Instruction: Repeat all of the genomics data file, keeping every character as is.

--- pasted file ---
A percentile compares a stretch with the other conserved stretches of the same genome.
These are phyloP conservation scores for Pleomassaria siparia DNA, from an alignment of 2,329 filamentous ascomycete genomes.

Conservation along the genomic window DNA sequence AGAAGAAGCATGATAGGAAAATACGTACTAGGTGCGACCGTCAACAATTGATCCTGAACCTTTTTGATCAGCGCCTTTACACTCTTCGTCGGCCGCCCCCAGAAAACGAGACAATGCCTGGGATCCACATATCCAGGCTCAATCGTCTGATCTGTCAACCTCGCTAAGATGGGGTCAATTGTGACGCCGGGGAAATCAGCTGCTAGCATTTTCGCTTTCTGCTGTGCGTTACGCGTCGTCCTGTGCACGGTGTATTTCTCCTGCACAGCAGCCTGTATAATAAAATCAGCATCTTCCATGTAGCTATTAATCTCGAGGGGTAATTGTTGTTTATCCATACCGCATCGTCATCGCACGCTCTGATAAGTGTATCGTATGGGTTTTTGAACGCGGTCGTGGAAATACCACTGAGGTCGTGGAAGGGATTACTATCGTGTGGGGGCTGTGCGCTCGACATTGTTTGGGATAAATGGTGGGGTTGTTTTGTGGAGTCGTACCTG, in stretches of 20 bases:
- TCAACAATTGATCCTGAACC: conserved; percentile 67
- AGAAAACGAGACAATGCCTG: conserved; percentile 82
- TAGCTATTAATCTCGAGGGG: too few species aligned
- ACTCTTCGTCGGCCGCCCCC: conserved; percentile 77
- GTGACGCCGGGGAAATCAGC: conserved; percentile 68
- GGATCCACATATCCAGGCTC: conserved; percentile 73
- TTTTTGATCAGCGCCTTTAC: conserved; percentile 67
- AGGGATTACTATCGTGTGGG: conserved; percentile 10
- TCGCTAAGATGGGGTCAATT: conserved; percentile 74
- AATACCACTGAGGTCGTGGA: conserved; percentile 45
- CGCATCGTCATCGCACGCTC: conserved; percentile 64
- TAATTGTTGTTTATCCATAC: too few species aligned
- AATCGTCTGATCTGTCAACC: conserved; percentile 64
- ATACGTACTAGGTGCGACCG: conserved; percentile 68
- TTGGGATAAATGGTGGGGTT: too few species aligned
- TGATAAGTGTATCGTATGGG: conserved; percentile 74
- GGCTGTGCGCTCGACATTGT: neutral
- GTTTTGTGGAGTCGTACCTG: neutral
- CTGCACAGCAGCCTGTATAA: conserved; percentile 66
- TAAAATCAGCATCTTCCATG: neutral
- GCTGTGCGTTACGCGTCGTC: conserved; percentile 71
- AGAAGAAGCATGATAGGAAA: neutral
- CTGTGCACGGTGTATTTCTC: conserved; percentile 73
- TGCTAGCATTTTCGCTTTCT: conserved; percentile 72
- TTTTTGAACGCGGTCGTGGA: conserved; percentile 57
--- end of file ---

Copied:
A percentile compares a stretch with the other conserved stretches of the same genome.
These are phyloP conservation scores for Pleomassaria siparia DNA, from an alignment of 2,329 filamentous ascomycete genomes.

Conservation along the genomic window DNA sequence AGAAGAAGCATGATAGGAAAATACGTACTAGGTGCGACCGTCAACAATTGATCCTGAACCTTTTTGATCAGCGCCTTTACACTCTTCGTCGGCCGCCCCCAGAAAACGAGACAATGCCTGGGATCCACATATCCAGGCTCAATCGTCTGATCTGTCAACCTCGCTAAGATGGGGTCAATTGTGACGCCGGGGAAATCAGCTGCTAGCATTTTCGCTTTCTGCTGTGCGTTACGCGTCGTCCTGTGCACGGTGTATTTCTCCTGCACAGCAGCCTGTATAATAAAATCAGCATCTTCCATGTAGCTATTAATCTCGAGGGGTAATTGTTGTTTATCCATACCGCATCGTCATCGCACGCTCTGATAAGTGTATCGTATGGGTTTTTGAACGCGGTCGTGGAAATACCACTGAGGTCGTGGAAGGGATTACTATCGTGTGGGGGCTGTGCGCTCGACATTGTTTGGGATAAATGGTGGGGTTGTTTTGTGGAGTCGTACCTG, in stretches of 20 bases:
- TCAACAATTGATCCTGAACC: conserved; percentile 67
- AGAAAACGAGACAATGCCTG: conserved; percentile 82
- TAGCTATTAATCTCGAGGGG: too few species aligned
- ACTCTTCGTCGGCCGCCCCC: conserved; percentile 77
- GTGACGCCGGGGAAATCAGC: conserved; percentile 68
- GGATCCACATATCCAGGCTC: conserved; percentile 73
- TTTTTGATCAGCGCCTTTAC: conserved; percentile 67
- AGGGATTACTATCGTGTGGG: conserved; percentile 10
- TCGCTAAGATGGGGTCAATT: conserved; percentile 74
- AATACCACTGAGGTCGTGGA: conserved; percentile 45
- CGCATCGTCATCGCACGCTC: conserved; percentile 64
- TAATTGTTGTTTATCCATAC: too few species aligned
- AATCGTCTGATCTGTCAACC: conserved; percentile 64
- ATACGTACTAGGTGCGACCG: conserved; percentile 68
- TTGGGATAAATGGTGGGGTT: too few species aligned
- TGATAAGTGTATCGTATGGG: conserved; percentile 74
- GGCTGTGCGCTCGACATTGT: neutral
- GTTTTGTGGAGTCGTACCTG: neutral
- CTGCACAGCAGCCTGTATAA: conserved; percentile 66
- TAAAATCAGCATCTTCCATG: neutral
- GCTGTGCGTTACGCGTCGTC: conserved; percentile 71
- AGAAGAAGCATGATAGGAAA: neutral
- CTGTGCACGGTGTATTTCTC: conserved; percentile 73
- TGCTAGCATTTTCGCTTTCT: conserved; percentile 72
- TTTTTGAACGCGGTCGTGGA: conserved; percentile 57